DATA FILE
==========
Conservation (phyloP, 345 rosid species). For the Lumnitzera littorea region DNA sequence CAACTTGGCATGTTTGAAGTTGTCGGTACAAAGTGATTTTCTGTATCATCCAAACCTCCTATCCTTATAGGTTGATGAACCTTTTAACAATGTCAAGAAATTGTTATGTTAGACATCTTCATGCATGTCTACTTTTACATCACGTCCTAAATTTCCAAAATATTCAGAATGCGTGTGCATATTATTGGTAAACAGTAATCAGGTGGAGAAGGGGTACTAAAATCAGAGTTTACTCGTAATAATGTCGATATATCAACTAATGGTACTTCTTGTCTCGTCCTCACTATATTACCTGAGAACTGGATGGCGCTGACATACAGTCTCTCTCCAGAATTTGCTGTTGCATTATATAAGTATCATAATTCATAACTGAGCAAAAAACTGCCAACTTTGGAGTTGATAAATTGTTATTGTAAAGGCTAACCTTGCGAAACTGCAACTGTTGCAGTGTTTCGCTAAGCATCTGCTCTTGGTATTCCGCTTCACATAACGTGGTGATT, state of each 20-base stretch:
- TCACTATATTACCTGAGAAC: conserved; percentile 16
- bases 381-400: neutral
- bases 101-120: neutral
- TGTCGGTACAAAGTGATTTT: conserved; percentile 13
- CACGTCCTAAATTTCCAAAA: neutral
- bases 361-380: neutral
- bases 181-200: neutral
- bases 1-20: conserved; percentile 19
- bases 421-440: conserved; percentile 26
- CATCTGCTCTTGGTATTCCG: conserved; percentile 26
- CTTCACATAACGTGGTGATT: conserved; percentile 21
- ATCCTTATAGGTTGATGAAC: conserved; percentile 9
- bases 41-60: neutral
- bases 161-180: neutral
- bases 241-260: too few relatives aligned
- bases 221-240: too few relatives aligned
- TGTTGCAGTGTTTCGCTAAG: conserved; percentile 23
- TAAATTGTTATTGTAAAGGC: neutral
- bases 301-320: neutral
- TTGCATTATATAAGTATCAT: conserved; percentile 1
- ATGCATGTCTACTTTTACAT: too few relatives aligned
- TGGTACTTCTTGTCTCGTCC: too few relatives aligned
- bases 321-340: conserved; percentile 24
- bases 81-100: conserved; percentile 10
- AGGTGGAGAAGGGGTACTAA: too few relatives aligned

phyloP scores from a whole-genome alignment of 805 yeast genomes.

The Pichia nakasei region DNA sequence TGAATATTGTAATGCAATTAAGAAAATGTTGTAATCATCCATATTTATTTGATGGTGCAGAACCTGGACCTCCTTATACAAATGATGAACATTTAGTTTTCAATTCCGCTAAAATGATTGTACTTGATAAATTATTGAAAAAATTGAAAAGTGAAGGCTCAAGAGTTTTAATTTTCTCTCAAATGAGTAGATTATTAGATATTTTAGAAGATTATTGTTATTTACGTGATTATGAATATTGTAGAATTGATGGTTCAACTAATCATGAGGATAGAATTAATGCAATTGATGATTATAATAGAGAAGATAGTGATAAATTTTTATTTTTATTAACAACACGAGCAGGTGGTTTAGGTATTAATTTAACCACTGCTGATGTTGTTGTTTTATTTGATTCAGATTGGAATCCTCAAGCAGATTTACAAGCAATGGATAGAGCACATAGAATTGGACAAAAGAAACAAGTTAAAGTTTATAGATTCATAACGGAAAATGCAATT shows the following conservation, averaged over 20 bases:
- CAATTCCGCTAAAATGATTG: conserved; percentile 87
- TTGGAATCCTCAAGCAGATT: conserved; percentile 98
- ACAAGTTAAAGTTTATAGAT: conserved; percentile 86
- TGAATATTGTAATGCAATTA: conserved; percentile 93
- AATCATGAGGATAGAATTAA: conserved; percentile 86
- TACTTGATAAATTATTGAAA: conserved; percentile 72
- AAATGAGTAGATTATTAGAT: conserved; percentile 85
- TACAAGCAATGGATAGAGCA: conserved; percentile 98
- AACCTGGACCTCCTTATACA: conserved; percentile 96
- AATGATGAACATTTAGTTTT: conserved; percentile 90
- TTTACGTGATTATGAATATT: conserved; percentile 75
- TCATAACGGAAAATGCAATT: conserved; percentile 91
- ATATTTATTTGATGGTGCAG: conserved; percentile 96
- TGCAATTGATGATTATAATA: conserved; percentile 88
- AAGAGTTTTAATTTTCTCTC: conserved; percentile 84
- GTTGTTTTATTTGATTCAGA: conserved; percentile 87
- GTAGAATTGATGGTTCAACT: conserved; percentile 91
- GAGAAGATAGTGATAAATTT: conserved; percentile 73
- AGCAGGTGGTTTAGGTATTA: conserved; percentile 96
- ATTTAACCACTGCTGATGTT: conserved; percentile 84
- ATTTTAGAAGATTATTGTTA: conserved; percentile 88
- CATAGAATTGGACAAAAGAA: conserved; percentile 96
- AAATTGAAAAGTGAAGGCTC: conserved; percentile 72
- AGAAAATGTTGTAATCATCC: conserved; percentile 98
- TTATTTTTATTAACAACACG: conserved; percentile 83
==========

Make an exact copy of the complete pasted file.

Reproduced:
Conservation (phyloP, 345 rosid species). For the Lumnitzera littorea region DNA sequence CAACTTGGCATGTTTGAAGTTGTCGGTACAAAGTGATTTTCTGTATCATCCAAACCTCCTATCCTTATAGGTTGATGAACCTTTTAACAATGTCAAGAAATTGTTATGTTAGACATCTTCATGCATGTCTACTTTTACATCACGTCCTAAATTTCCAAAATATTCAGAATGCGTGTGCATATTATTGGTAAACAGTAATCAGGTGGAGAAGGGGTACTAAAATCAGAGTTTACTCGTAATAATGTCGATATATCAACTAATGGTACTTCTTGTCTCGTCCTCACTATATTACCTGAGAACTGGATGGCGCTGACATACAGTCTCTCTCCAGAATTTGCTGTTGCATTATATAAGTATCATAATTCATAACTGAGCAAAAAACTGCCAACTTTGGAGTTGATAAATTGTTATTGTAAAGGCTAACCTTGCGAAACTGCAACTGTTGCAGTGTTTCGCTAAGCATCTGCTCTTGGTATTCCGCTTCACATAACGTGGTGATT, state of each 20-base stretch:
- TCACTATATTACCTGAGAAC: conserved; percentile 16
- bases 381-400: neutral
- bases 101-120: neutral
- TGTCGGTACAAAGTGATTTT: conserved; percentile 13
- CACGTCCTAAATTTCCAAAA: neutral
- bases 361-380: neutral
- bases 181-200: neutral
- bases 1-20: conserved; percentile 19
- bases 421-440: conserved; percentile 26
- CATCTGCTCTTGGTATTCCG: conserved; percentile 26
- CTTCACATAACGTGGTGATT: conserved; percentile 21
- ATCCTTATAGGTTGATGAAC: conserved; percentile 9
- bases 41-60: neutral
- bases 161-180: neutral
- bases 241-260: too few relatives aligned
- bases 221-240: too few relatives aligned
- TGTTGCAGTGTTTCGCTAAG: conserved; percentile 23
- TAAATTGTTATTGTAAAGGC: neutral
- bases 301-320: neutral
- TTGCATTATATAAGTATCAT: conserved; percentile 1
- ATGCATGTCTACTTTTACAT: too few relatives aligned
- TGGTACTTCTTGTCTCGTCC: too few relatives aligned
- bases 321-340: conserved; percentile 24
- bases 81-100: conserved; percentile 10
- AGGTGGAGAAGGGGTACTAA: too few relatives aligned

phyloP scores from a whole-genome alignment of 805 yeast genomes.

The Pichia nakasei region DNA sequence TGAATATTGTAATGCAATTAAGAAAATGTTGTAATCATCCATATTTATTTGATGGTGCAGAACCTGGACCTCCTTATACAAATGATGAACATTTAGTTTTCAATTCCGCTAAAATGATTGTACTTGATAAATTATTGAAAAAATTGAAAAGTGAAGGCTCAAGAGTTTTAATTTTCTCTCAAATGAGTAGATTATTAGATATTTTAGAAGATTATTGTTATTTACGTGATTATGAATATTGTAGAATTGATGGTTCAACTAATCATGAGGATAGAATTAATGCAATTGATGATTATAATAGAGAAGATAGTGATAAATTTTTATTTTTATTAACAACACGAGCAGGTGGTTTAGGTATTAATTTAACCACTGCTGATGTTGTTGTTTTATTTGATTCAGATTGGAATCCTCAAGCAGATTTACAAGCAATGGATAGAGCACATAGAATTGGACAAAAGAAACAAGTTAAAGTTTATAGATTCATAACGGAAAATGCAATT shows the following conservation, averaged over 20 bases:
- CAATTCCGCTAAAATGATTG: conserved; percentile 87
- TTGGAATCCTCAAGCAGATT: conserved; percentile 98
- ACAAGTTAAAGTTTATAGAT: conserved; percentile 86
- TGAATATTGTAATGCAATTA: conserved; percentile 93
- AATCATGAGGATAGAATTAA: conserved; percentile 86
- TACTTGATAAATTATTGAAA: conserved; percentile 72
- AAATGAGTAGATTATTAGAT: conserved; percentile 85
- TACAAGCAATGGATAGAGCA: conserved; percentile 98
- AACCTGGACCTCCTTATACA: conserved; percentile 96
- AATGATGAACATTTAGTTTT: conserved; percentile 90
- TTTACGTGATTATGAATATT: conserved; percentile 75
- TCATAACGGAAAATGCAATT: conserved; percentile 91
- ATATTTATTTGATGGTGCAG: conserved; percentile 96
- TGCAATTGATGATTATAATA: conserved; percentile 88
- AAGAGTTTTAATTTTCTCTC: conserved; percentile 84
- GTTGTTTTATTTGATTCAGA: conserved; percentile 87
- GTAGAATTGATGGTTCAACT: conserved; percentile 91
- GAGAAGATAGTGATAAATTT: conserved; percentile 73
- AGCAGGTGGTTTAGGTATTA: conserved; percentile 96
- ATTTAACCACTGCTGATGTT: conserved; percentile 84
- ATTTTAGAAGATTATTGTTA: conserved; percentile 88
- CATAGAATTGGACAAAAGAA: conserved; percentile 96
- AAATTGAAAAGTGAAGGCTC: conserved; percentile 72
- AGAAAATGTTGTAATCATCC: conserved; percentile 98
- TTATTTTTATTAACAACACG: conserved; percentile 83